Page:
Communal Violence Bill
When price rise, corruption, security, and all over policy paralysis in the governance are key issues for the people, the Congress led government wants to vitiate the political environment by racking up the proposed Prevention of Communal Violence (Access to Justice and Reparations) Bill, 2013.
The Chief Minister of Gujarat and BJP’s Prime Ministerial candidate Shri Narendra Modi has expressed his strong opposition to the proposed Bill in his letter written to the Honourable Prime Minister of India, Dr Manmohan Singh. Shri Modi described the Bill as being ill-conceived and poorly drafted and a recipe for disaster. He also described the bill as an attempt to encroach upon the authorities of the State governments.
While agreeing that there is a need to be vigilant on communal violence, Modi expressed his reservations about the contents and timing of the Bill.
Modi shared various shortcomings in the individual sections of the proposed Bill as follows:
p The Section 3(f) that defines “hostile environment” is wide ranging, vague and open to misuse. Likewise, the definition of communal violence under Section 3 (d) read with Section 4 would raise questions on whether the Centre is introducing the concept of “thought crime” in the context of the Indian criminal jurisprudence. These provisions have also not been examined from the view of the Evidence Act.
p To make public servants, police and security agencies criminally liable can adversely impact the morale of our law and order enforcement agencies. It may also make them vulnerable to political victimisation.
p Section 10B (Breach of command responsibility) that penalises a public servant for the failure of his subordinates is absurd as it tries to deal with incompetence by trying to criminalise it. With this provision, senior officials would shy away from intervening due to the fear of criminal liability and leave the junior officials to fend for themselves on the field. Such issues need structural responses rather than legislative solutions.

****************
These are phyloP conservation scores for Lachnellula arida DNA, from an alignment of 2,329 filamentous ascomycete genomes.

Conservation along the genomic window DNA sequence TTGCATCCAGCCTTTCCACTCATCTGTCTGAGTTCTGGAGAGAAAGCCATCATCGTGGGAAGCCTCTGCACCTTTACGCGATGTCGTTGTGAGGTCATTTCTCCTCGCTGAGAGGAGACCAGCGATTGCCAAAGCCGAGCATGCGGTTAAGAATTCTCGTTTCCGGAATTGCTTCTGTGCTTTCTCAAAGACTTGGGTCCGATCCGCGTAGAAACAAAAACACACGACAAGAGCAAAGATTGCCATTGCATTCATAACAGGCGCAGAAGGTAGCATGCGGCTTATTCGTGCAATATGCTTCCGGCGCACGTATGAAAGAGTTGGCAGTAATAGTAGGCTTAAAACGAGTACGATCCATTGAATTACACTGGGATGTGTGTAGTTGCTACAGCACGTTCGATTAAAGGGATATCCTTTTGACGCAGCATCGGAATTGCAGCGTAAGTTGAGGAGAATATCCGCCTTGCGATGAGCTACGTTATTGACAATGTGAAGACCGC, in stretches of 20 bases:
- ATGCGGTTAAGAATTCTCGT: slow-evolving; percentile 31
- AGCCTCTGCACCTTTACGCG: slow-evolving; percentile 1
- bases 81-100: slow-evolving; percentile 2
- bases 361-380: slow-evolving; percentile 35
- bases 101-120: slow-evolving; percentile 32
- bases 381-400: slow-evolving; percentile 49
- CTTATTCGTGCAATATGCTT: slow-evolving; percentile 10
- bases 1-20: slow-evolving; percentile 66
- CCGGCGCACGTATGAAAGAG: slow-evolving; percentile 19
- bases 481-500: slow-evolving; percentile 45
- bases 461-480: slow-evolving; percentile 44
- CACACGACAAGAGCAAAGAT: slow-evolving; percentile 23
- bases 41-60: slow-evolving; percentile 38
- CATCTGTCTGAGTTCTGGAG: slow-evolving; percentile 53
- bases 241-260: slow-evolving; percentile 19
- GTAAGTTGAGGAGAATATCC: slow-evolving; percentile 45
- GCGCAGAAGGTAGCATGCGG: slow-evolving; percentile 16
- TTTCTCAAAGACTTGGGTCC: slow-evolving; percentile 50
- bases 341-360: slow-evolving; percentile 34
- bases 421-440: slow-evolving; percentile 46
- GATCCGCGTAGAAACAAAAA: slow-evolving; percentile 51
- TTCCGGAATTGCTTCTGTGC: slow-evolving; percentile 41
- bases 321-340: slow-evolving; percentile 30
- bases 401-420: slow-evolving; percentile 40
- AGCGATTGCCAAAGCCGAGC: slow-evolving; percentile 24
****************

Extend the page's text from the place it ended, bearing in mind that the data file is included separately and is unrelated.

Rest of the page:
p The proposed legislation would further divide Indian society on religious and linguistic lines, as religious and linguistic identities would become more reinforced and even ordinary incidents of violence would be given a communal colour thus giving the opposite result of what the Bill intends to achieve.
Shri Modi has been extremely critical of the manner in which the Centre in bringing the Communal Violence Bill has showed no consideration for the nation’s federal structure. He wrote that the Centre’s attempt to legislate on issues of “law and order” and “public order” that are a part of List II (State List) of the Seventh Schedule show the Centre’s contempt for the federal structure of the nation and the principle of separation of powers. He added that if there is something the Centre wishes to share it is free to prepare a “Model Bill” and circulate it among the various State Governments for their consideration.
Shri Modi recalled the Chief Ministers’ Conference on Internal Security where he had raised, among other things how certain individuals having links with anti-national elements have penetrated into bodies such as the Planning Commission, National Advisory Council, etc. and that these are the same individuals who may have drafted this new Bill on Communal Violence. He also expressed his concern that the law making powers of an elected government may have been usurped by extra-constitutional authorities like the NAC.
On the proposal to bring the NHRC and the SHRC into the process of exercising powers that are vested in the executive wing of an elected government, Shri Modi felt that these bodies are already empowered and burdened under the existing statute to deal with serious human rights violations during incidents of communal violence.
While welcoming the establishment of a Communal Violence Reparation Fund, Shri Modi termed the use of the word compensation as arguable, saying that Government should leave the issues of compensation to the competent courts and should instead provide ex gratia relief/assistance to the victims.
Stormy session as key issues ignored